$\begingroup$ Well, there's nothing cooler than a big space station blowing up... $\endgroup$ Feb 23 at 14:02
  • $\begingroup$ Can't argue with that ;-) $\endgroup$ Feb 23 at 14:03

As all the usual answers have been done already, I'm going to suggest a couple of slightly different things.


Rotary grenade launcher

Here's a grenade launcher with a rotary magazine. It has a number of potentially interesting features. It can take a wide variety of ammunition types, allowing the use of non-lethal riot-control type things inside space stations where shooting a big gun risks poking a hole in the world and letting all the air out. It can deploy smoke. Imagine what it would be like to be in combat in a spacesuit, and to have someone shoot a can of paint at you. You ain't gonna be wiping that off your visor with your big clumsy mitts. You're blind, utterly disoriented, and in short order, out of the fight.

More interestingly, though, it could do things like fire a proximity-triggered fragmentation round of the sort more commonly associated with anti-aircraft cannon.

Aiming and shooting weapons whilst wearing a spacesuit is going to be really hard. Anything that makes life easier for the shooter will tip the balance of the fight in their favour. Not quite shooting straight? Never mind, just get close enough and you'll hole your enemy and they will not be fighting much more today.

There are even more things potentially available here, including simple guided projectiles or small rockets. The sky has ceased to be the limit!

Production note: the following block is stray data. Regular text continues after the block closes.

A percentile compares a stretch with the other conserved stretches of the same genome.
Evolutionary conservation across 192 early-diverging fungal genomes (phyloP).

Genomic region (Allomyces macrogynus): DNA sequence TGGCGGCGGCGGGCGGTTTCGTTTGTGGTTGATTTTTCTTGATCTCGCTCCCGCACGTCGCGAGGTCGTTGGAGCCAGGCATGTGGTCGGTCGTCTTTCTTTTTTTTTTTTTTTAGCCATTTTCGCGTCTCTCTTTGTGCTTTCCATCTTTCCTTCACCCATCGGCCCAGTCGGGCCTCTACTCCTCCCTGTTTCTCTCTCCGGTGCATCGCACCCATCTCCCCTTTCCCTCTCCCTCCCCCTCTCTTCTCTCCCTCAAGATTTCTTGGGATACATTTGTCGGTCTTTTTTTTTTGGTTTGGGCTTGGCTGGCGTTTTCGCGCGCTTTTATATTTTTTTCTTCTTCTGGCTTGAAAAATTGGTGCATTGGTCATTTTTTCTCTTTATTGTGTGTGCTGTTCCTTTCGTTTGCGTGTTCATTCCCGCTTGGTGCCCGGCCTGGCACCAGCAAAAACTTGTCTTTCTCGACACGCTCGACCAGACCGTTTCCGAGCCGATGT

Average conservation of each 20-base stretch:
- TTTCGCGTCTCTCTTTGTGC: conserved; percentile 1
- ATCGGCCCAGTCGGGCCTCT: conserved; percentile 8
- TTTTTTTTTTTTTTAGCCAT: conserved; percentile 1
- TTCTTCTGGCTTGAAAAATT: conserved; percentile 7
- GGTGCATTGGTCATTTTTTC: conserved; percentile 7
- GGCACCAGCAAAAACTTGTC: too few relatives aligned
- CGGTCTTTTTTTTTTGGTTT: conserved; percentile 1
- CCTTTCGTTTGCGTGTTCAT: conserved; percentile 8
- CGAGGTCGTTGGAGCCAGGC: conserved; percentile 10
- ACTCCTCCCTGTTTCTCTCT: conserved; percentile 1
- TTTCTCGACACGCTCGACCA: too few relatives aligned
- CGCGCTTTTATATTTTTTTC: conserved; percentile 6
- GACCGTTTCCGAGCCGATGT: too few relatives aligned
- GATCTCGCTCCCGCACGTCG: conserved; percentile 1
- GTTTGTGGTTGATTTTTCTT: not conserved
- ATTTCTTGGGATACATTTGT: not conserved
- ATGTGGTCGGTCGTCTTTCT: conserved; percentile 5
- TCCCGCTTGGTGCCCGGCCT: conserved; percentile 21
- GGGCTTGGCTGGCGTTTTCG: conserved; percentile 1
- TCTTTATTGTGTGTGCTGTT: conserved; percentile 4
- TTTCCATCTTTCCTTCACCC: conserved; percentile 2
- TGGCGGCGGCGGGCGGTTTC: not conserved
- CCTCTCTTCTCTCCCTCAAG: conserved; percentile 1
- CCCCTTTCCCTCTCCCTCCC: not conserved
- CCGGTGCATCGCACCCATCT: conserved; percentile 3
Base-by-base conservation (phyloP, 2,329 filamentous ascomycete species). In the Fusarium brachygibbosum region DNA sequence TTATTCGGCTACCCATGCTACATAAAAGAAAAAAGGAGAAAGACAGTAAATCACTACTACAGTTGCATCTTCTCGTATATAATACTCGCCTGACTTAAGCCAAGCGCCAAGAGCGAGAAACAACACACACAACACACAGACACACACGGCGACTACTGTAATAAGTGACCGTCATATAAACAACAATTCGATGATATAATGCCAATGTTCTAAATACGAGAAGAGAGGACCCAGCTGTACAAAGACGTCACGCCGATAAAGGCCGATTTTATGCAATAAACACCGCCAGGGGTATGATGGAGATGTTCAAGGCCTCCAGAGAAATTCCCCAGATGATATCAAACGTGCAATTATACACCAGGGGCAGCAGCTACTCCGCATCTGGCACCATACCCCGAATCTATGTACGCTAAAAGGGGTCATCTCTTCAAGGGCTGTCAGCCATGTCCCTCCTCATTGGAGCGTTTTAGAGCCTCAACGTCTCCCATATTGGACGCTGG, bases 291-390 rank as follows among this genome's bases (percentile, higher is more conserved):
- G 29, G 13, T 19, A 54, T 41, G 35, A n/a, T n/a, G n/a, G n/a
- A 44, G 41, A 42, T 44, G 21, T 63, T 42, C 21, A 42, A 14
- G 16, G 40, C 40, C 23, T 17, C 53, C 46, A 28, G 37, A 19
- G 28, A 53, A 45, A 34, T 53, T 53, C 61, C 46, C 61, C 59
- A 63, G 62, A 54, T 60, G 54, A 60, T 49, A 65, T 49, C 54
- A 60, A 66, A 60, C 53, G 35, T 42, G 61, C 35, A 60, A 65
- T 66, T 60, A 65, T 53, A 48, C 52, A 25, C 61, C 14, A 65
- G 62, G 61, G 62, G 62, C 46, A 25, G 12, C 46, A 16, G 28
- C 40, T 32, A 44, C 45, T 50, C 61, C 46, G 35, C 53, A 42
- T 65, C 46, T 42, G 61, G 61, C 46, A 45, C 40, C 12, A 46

For related reasons, I'd also consider shotguns. Similar benefits, but the smaller rounds preclude the more exotic or destructive options that the big chunky launcher might offer.

There's a kind of shotgun ammunition you may or may not be familiar with, flechettes:

Flechette shotgun ammunition

These cartridges fire a bunch of aerodynamically stabilised darts, and are therefore minimally useful in a vacuum, but inside a space station they offer a way to penetrate spacesuits at a distance even without needing the sort of careful aiming that is difficult when wearing a spacesuit yourself.

Against unarmoured opponents, regular shot offers a similar benefit without the worry of letting all the air out of the habitat.

  • $\begingroup$ I would go with shotguns. I can imagine these being used less for fighting people and more to manipulate / deflect things at a distance. Related: worldbuilding.stackexchange.com/questions/139969/… $\endgroup$
    – Willk
    Feb 23 at 15:27
  • $\begingroup$ And the shotgun myth rises again. A cylinder bore (no choke) will throw a shot column that's only a few inches in diameter at a range of 6-7 meters. The shot doesn't spread enough to call it a "pattern" until it's 20-25 meters away, even without a choke. Chokes exist in order to keep the pattern tighter for shooting at longer distances. $\endgroup$
    – Zeiss Ikon
    Feb 23 at 16:50
  • $\begingroup$ @ZeissIkon um, what? I don't recall mentioning shotgun chokes, range, spread, pattern, or even barrel length. $\endgroup$ Feb 23 at 16:54
  • $\begingroup$ "without needing the sort of careful aiming that is difficult when wearing a spacesuit" -- you need to aim to hit anything with a shotgun. Your shot column won't be wide enough to obviate the need to aim even with spreader loads and no choke. $\endgroup$
    – Zeiss Ikon
    Feb 23 at 16:58
  • $\begingroup$ @ZeissIkon a spread of several inches compares well with a gun that does not have a spread of several inches at a particular distance. Barrel lengths would be appropriate to the environment being fought in; there's no reason to have things the size of a polearm which provide a tight group of shot at a distance when the goal is to reduce the difficulty of hitting a target! $\endgroup$ Feb 23 at 17:03